Last updated: February 19. 2013 5:59PM - 393 Views

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STATE COLLEGE – Allen Robinson entered his sophomore season as an unlikely choice to supplant a bulk of Penn State's school records.

After taking over the starting receiver role in the preseason, Robinson – the same guy who caught just three passes a year ago – set the school record for most receptions in a season with 73 catches. He needed just one catch to break OJ McDuffie and Bobby Engram's records – he caught 10.

Oh, and while he was at it, he produced one of the all-time top receiving performances in program history.

Robinson netted 197 receiving yards and caught three touchdowns to lead Penn State to a 45-22 victory Saturday over Indiana.

He's at his best right now, said his quarterback Matt McGloin, who also relished in his own record-breaking day. And he's got one big game left.

The Southfield, Mich. sophomore came three yards shy of the illustrious 200 plateau; however, his outing against the Hoosiers marked the fifth highest single-game performance of any Nittany Lion receiver – the best since Deon Butler's program-best 216 yards against Northwestern in 2006.

Robinson admitted the records weren't necessarily an aspiration for him but they mean a lot to his veteran teammates and Penn State alumni. He added that he did not hear from McDuffie or Engram, but former receiver Derek Moye congratulated him and said he wished he played under coach Bill O'Brien's pass-friendly offense.

I don't think it means a lot (to me), he said. Some of the guys to come through here, some of the great receivers – for them, it definitely means a lot.

To put the finishing touches on his remarkable 2012 résumé, the sophomore receiver will need another outstanding performance to add his name to more single-season records. At 983 yards through 11 games, Robinson is 102 shy of breaking Engram's 1995 mark for receiving yardage. He also needs two more scores to tie Engram's 1993 total of 13 touchdowns.

I was definitely coming into the season trying to make an impact, Robinson said. I wasn't sure what type of impact I was going to make on the games – especially with a lot of the guys leaving, I knew I had to step up.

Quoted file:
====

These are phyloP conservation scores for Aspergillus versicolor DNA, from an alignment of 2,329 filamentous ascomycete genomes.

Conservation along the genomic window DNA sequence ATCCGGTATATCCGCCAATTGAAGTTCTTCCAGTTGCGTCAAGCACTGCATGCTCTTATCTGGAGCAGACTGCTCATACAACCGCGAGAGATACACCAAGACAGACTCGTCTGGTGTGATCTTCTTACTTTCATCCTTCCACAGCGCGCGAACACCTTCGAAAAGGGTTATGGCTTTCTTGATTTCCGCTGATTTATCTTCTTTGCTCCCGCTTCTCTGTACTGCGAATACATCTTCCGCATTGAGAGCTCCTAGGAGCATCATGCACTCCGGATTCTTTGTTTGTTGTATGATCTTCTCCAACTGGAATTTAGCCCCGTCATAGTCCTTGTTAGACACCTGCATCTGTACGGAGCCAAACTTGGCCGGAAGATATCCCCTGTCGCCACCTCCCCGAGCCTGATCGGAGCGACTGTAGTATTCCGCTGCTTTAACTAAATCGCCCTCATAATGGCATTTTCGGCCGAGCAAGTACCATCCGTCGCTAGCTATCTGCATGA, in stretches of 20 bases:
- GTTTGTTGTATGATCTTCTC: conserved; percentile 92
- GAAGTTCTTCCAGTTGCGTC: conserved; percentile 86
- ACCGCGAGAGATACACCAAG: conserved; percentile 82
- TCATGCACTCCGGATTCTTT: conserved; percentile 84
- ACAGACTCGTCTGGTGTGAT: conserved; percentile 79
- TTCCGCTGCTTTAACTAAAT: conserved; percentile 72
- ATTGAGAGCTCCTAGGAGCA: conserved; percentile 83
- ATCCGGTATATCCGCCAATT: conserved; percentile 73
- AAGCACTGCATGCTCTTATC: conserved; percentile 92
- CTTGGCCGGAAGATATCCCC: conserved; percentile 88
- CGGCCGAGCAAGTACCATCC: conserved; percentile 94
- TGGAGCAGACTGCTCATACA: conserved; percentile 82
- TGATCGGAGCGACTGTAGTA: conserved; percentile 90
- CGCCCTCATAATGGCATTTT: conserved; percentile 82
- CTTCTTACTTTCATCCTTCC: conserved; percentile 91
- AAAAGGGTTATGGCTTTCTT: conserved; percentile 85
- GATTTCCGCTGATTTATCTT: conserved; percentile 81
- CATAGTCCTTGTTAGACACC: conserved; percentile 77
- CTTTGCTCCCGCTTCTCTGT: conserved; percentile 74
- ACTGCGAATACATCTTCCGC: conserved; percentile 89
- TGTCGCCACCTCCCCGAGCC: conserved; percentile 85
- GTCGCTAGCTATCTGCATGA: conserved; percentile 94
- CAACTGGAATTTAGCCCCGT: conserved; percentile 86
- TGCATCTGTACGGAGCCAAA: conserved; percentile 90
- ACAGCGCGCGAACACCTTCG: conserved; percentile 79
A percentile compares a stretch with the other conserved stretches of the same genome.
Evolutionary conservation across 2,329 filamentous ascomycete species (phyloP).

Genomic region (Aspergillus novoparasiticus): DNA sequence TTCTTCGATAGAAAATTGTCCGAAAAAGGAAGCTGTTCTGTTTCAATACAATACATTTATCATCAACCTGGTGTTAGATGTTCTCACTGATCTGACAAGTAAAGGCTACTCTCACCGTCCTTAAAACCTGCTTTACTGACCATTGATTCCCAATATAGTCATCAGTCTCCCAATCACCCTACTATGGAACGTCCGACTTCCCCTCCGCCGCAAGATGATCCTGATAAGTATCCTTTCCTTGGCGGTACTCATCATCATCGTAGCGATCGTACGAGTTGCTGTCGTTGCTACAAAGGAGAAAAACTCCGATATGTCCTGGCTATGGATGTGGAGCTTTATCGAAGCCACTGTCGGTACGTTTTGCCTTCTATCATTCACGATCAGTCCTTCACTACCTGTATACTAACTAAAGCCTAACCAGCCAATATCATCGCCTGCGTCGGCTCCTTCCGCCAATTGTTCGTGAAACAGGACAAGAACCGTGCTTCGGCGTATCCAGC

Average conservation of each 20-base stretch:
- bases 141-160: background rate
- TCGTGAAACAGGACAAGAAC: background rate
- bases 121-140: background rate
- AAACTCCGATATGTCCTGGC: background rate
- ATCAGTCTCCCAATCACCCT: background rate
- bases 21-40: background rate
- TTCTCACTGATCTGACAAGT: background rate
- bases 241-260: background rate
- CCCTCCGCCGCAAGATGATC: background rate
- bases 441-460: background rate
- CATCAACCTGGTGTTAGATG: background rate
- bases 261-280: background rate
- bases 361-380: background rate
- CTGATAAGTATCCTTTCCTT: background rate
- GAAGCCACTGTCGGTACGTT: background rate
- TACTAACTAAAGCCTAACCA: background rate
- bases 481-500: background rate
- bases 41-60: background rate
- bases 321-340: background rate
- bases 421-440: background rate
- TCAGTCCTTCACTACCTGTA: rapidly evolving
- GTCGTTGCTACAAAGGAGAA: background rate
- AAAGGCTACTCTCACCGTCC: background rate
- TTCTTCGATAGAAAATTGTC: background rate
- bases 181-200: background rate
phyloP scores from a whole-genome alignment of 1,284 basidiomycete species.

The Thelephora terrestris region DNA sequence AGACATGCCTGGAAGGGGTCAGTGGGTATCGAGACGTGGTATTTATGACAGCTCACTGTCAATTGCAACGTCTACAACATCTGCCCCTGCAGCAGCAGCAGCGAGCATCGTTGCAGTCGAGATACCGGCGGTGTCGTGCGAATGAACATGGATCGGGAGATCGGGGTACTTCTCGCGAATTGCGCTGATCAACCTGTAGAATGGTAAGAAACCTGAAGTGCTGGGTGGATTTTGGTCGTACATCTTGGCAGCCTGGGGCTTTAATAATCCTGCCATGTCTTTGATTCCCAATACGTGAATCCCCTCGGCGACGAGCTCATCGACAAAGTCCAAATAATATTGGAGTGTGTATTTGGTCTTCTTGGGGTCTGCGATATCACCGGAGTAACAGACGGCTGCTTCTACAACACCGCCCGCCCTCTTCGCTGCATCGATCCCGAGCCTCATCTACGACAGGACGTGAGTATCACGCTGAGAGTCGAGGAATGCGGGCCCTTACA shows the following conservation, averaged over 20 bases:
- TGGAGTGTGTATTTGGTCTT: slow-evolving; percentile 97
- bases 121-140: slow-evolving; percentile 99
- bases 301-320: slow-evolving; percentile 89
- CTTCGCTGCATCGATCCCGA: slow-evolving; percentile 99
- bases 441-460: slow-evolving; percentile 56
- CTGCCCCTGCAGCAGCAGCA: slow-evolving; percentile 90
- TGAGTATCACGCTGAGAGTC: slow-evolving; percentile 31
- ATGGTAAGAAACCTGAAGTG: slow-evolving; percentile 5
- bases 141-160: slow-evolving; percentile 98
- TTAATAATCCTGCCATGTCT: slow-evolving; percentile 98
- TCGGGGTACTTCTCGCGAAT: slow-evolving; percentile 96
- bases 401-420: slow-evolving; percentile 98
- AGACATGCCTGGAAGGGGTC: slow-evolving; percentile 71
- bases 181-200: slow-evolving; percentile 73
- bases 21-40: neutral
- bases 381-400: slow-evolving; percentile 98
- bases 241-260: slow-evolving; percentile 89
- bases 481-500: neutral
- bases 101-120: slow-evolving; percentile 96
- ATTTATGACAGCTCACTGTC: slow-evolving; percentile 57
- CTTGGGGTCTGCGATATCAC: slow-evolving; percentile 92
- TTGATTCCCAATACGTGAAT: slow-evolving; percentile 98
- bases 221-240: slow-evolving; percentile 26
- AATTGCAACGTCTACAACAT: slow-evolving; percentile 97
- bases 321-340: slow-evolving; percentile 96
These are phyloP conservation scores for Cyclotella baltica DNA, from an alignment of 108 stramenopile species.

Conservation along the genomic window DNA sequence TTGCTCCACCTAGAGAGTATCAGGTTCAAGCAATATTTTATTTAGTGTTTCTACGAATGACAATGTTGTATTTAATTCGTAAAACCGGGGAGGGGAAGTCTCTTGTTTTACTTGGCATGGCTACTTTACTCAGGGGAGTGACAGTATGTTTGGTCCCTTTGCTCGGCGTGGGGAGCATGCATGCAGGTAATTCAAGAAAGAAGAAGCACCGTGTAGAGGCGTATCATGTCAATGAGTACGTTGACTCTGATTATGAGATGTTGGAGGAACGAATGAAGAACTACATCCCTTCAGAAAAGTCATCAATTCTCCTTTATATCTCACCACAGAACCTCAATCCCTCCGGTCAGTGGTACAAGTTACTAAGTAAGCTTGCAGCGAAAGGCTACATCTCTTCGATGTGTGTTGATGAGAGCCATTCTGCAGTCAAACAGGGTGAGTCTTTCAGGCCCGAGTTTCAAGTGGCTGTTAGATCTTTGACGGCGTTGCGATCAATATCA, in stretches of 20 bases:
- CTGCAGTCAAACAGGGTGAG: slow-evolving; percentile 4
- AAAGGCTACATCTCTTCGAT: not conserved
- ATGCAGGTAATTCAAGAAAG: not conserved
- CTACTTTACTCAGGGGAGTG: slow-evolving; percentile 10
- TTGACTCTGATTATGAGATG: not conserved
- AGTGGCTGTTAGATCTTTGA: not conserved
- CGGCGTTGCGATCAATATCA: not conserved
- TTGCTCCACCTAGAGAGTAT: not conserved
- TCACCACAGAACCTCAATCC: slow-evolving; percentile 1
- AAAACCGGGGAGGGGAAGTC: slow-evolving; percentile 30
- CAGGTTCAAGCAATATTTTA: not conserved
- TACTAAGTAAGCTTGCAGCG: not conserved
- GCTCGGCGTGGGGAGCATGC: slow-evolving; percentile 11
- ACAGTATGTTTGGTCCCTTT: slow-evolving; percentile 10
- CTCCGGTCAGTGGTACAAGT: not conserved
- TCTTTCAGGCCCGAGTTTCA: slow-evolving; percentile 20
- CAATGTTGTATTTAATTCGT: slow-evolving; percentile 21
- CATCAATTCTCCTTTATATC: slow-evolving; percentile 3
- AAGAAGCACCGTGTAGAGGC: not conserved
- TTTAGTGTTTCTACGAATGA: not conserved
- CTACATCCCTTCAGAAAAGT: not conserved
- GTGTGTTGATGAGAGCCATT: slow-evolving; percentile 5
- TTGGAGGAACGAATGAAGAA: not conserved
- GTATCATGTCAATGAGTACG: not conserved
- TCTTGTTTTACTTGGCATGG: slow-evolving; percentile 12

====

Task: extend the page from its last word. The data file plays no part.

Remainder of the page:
Robinson made his first dent in the Hoosiers' depleted secondary in the first quarter on a nifty 26-yard touchdown catch. He turned around in the end zone and caught a McGloin pass with an Indiana defensive back Greg Heban in his face, giving the Nittany Lions their first lead of the game at 7-0.

McGloin saw a blitz, O'Brien said, and checked it right away. Robinson said the Scranton native knew it was man-to-man so he threw it up and let me make a play on the ball.

Rattling man coverages has become a common theme for McGloin's favorite target this season. Robinson said McGloin isn't hitting a target; instead relying on the receiver's vertical leap to make the play.

Really he's just throwing it up and expecting me to make a play.

McGloin added when he sees Robinson singled off, he's going to throw to him.

O'Brien credited Robinson's basketball skills. He said Robinson was bragging during Friday's team dinner about alley-oop dunks and all this stuff against one of Iowa State's basketball players during a high school playoff game.

He is just an excellent athlete and that translates well on the football field, O'Brien said. He's got hand-eye coordination, he could jump. He has the ability to lower his weight and change direction on routes.

Robinson's second touchdown came on the longest play from scrimmage on one of the shortest thrown passes of the season. McGloin dumped the ball to Robinson, who evaded the first defense and spun around Indiana safety Mark Murphy to break open a 53-yard score to put Penn State ahead 14-10 in the second quarter.

I was able to get the ball in a space and break a couple of tackles, he said. I had some good blocks from the o-lineman, the receivers and the tight ends. I was able to make a twirl and get down the field.

McGloin and Robinson built a special relationship during the summer that forged the chemistry that enabled the Nittany Lions' pass offense.

It was in the offseason, Robinson said. In the summer, me and Matt worked a lot. He was throwing me a lot of balls, running a lot of routes, making some chemistry.

His success does not come surprising to Robinson. Even with limited touches as a freshman, he set his goals for a would-be school-record 70 receptions before the season began.

Seventy catches was a goal, he said. I didn't know what this season would be like or if I was going to get it. Around 60-plus catches was what I thought I'd get coming into the season, and I was able to get it.

Heban elaborated on why it's so difficult to defend Robinson.

His routes in general and his speed. It is hard to prepare for that all week. When you have to come out here and face a guy like that with a quarterback like that, it's a hard combination to compete against.

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